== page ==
You have now communicated to your dog that you own the food and you are giving him permission to eat the food but it’s your food. You also want to temporarily give no treats while you are training your dog. Your dog needs to focus on your and not get over exited and focused on food.
If you have toys all over the house, pick them up, put them in a container and put the box away, out of sight of the dog. When you think you would like to play with your dog and the toy, you initiate play and get the toy. You then decide when play time is over and put the toy away. You want to do this before your dog becomes tired of the toy.
Your life does not revolve around your dog. Your dog joined your family and his life rotates around you. You decide what you and your dog will do at any given moment, not your dog. If you want to sit and read a book or watch a movie and have your dog lie quietly beside you then follow through with that request and place your dog. Back tie if necessary and do not give in when the dog stands or tries to leave the area, or barks/whines. Your dog will eventually lay down and relax with you so that you can enjoy your time.
You decide where your dog will put his body. Do not allow your dog on couches, chairs or beds. Always walk ahead of your dog and sleep and sit higher than your dog. Position matters to your dog. Always enter and exit doors infront of your dog. Take the time to calm your dog and wait for eye contact before moving your dog out of doorways.
Crate train your dog. It’s not just for potty training a puppy and is a humane choice. Have your dog sleep in a crate at night and be in a crate when you are not at home. This will allow your dog to shut their brains down and have a great sleep. If you are not working with your dog have your dog in a crate or placed and back tied. This helps the dog understand that you control his space.
This is one of the toughest resources that most people find hard to control, but it’s so important because you get what you pet.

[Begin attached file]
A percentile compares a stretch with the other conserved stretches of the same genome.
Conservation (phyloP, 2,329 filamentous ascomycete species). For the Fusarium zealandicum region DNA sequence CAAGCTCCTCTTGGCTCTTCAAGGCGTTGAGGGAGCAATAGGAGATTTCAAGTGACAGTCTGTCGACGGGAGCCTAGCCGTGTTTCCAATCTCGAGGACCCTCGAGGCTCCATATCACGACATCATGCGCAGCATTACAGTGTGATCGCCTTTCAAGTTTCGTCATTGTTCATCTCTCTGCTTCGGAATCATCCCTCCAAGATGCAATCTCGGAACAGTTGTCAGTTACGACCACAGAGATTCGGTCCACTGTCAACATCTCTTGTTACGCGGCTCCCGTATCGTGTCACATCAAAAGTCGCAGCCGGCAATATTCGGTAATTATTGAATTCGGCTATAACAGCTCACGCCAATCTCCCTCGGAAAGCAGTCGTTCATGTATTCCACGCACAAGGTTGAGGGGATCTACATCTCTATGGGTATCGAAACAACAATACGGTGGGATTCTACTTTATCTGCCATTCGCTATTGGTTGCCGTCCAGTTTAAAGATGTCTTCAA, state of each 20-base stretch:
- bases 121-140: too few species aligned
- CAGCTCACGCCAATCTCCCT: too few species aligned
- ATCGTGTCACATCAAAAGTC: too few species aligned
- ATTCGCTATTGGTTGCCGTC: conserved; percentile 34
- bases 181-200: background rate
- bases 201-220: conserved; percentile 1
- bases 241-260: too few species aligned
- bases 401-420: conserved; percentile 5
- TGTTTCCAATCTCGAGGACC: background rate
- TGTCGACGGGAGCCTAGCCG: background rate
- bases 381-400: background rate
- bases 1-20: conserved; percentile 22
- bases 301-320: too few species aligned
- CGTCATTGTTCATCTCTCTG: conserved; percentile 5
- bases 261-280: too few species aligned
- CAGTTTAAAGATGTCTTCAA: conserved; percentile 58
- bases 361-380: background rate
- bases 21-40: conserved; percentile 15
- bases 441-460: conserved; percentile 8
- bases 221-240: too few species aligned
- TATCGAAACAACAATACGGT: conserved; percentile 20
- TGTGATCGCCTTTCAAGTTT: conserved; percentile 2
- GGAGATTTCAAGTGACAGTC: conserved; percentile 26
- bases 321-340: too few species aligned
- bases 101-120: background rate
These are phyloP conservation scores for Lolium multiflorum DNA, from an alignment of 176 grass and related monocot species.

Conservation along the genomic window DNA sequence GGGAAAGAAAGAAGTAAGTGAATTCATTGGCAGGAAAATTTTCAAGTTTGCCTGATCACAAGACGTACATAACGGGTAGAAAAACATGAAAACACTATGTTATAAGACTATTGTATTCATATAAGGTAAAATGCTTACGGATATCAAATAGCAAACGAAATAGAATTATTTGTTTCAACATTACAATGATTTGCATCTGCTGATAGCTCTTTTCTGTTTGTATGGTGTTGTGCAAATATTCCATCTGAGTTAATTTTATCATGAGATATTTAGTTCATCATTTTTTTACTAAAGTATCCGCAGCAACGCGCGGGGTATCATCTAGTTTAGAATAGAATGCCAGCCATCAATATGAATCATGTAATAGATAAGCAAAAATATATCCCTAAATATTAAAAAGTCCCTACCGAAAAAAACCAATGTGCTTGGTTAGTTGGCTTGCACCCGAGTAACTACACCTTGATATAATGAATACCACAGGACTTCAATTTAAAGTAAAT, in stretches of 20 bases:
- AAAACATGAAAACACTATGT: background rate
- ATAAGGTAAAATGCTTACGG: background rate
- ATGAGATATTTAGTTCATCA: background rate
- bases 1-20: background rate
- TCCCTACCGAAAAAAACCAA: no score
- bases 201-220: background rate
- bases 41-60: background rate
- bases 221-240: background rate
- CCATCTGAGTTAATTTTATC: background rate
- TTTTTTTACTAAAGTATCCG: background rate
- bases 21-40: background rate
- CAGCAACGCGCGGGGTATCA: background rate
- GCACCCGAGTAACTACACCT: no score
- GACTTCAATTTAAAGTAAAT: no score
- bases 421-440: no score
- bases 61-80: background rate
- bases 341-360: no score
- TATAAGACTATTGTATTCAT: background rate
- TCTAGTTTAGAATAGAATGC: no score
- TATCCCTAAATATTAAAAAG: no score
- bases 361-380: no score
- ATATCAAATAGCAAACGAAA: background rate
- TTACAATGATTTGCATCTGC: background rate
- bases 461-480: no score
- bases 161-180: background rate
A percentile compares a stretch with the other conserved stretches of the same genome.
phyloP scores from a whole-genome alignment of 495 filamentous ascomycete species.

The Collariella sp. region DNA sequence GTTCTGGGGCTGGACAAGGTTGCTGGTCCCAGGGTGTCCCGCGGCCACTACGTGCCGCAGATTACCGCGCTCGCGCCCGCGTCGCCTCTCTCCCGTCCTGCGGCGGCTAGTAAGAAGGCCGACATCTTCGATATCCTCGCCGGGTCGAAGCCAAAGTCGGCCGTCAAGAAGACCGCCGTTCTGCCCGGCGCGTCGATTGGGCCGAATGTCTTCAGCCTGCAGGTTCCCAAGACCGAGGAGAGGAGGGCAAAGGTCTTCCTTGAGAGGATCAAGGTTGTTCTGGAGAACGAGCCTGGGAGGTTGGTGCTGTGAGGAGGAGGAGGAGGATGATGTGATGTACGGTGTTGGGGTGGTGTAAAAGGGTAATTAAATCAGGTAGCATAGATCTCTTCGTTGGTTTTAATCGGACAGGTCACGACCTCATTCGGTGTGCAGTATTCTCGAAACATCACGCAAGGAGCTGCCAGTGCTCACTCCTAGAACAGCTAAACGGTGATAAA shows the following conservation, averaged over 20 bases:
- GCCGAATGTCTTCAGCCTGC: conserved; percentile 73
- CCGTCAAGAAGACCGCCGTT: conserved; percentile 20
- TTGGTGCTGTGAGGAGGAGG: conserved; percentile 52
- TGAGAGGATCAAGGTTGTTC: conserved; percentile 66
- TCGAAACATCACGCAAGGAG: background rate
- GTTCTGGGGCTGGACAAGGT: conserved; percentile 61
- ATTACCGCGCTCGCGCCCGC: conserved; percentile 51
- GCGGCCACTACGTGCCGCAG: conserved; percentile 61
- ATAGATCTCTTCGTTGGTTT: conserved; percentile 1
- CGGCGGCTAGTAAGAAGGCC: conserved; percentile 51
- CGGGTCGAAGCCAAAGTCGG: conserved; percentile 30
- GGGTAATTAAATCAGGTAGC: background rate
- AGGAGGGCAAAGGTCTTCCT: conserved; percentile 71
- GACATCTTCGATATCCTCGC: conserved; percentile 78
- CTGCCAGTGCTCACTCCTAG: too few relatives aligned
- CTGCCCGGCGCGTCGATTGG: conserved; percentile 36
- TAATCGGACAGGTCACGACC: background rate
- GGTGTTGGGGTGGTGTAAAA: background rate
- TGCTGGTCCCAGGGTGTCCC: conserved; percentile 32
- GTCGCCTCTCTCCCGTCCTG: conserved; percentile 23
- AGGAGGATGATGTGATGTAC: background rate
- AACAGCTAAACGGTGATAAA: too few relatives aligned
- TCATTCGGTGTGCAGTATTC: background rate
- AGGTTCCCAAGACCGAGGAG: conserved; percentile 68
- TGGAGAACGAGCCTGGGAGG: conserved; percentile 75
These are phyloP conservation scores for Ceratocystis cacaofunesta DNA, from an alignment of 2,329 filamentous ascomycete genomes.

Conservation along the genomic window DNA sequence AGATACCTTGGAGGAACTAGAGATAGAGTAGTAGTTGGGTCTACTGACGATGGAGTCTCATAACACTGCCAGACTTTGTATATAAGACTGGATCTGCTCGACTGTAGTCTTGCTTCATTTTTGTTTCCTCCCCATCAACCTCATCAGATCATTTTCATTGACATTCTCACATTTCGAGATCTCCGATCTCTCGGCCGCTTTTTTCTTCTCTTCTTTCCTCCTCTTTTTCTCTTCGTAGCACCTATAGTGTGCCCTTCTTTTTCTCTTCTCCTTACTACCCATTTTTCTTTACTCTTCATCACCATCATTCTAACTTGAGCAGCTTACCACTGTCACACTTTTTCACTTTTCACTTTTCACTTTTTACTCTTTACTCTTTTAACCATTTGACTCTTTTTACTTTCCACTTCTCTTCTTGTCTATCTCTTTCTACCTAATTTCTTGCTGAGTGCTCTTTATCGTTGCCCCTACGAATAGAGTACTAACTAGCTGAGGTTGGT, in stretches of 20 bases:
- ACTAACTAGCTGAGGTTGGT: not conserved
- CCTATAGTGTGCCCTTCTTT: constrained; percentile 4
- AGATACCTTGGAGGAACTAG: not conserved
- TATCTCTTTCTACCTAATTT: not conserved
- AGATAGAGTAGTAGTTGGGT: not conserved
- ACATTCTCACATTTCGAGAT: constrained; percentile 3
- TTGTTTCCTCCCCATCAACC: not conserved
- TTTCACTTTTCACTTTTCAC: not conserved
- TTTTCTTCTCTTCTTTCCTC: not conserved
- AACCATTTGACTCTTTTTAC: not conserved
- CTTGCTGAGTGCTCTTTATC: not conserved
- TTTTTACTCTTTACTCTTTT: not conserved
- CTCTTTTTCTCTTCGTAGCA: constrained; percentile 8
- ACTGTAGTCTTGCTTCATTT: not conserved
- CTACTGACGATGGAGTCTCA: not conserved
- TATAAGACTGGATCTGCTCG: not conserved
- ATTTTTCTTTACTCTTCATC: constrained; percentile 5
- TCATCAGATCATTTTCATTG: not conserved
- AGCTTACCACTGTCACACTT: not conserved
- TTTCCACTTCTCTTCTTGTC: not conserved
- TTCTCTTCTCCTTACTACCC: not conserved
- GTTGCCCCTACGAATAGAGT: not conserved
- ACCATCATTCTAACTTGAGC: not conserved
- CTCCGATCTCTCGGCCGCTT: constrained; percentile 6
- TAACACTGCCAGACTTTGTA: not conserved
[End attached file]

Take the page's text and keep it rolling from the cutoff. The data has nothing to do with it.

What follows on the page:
Petting a dog validates & rewards whatever behaviour they are exhibiting at that time. If the owner pets their dog when they are anxious, they will get an anxious dog. During a thunder storm where an owner picks up their dog and coddles it when they are shaking and fearful it validates that “yes, every time there is a thunderstorm I want you to shake and be fearful.” The same is true with an aggressive dog. Pet an aggressive dog, get an aggressive dog. Now if the dog receives affection when they are calm…you will get a calm dog.
As well, you do not want to pet your dog when they are staring at you, whining, barking or pushing your hand. Only pet your dog when they are in the right state of mind. “You get what you pet.”
Smelling on Walks
With smelling being how dogs see the world, wanting to sniff everything is part of being a dog, but it is a resource to your dog. Do not allow your dog to smell while you are on a walk. After your dog is walking nice on his leash, not pulling and walking beside you then allow him the occasional stops to sniff on your terms and when you want.
Once you have made the rules and control your dog’s resources it’s very important that you enforce them and be committed to them each and every day. You need to follow through with the appropriate timing of correction and give affection when the dog is in a calm state of mind and is following the rules. Be firm but fair with your expectations with your dog. Your dog may be confused for the first little bit but you will see him become far happier and confident than he was before training.
And finally, be aware of your dog’s limitations to set them up for success. Some dog owners have higher expectation on their dog’s abilities than what the dog is capable of. Every dog is different as all people are. Some people are social butterflies and some like to curl up by themselves with a good book. Some dogs like to run and play with other dogs while some dogs would rather hang out by themselves or with another dog and have a nap. A lot of owners think that all dogs should want to play and love all other dogs, people and children. This is not a reasonable request.
If a person went into a mall and said “hi” to every person they ran into and asked everyone to be their friend and invited them to come over for supper alot of people would feel very uncomfortable and the person would probably be asked to leave the mall. If this is something we would not do as human, why do we expect our dogs to?
Now, what is reasonable is when that person goes to the mall, they do not push people around or take their money and packages and they are respectful of personal space. The same is reasonable for dogs. The dog does not have to play with the other dog, people or children, but they WILL be respectful and as an owner it is their responsibility that the other dog, human and child does the same in respecting the dog’s space. Just because someone wants to pet a dog, should the owner allow it? YOU GET WHAT YOU PET, and if the dog is not approached with respect they can feel a lot of pressure and react to that pressure with fight, flight, avoid or acceptance.
“Dog Training Needs To Become A Way of Life For your Dog… EVERYDAY”
Debbi McArthur, founder of Prairieburn K9 Academy.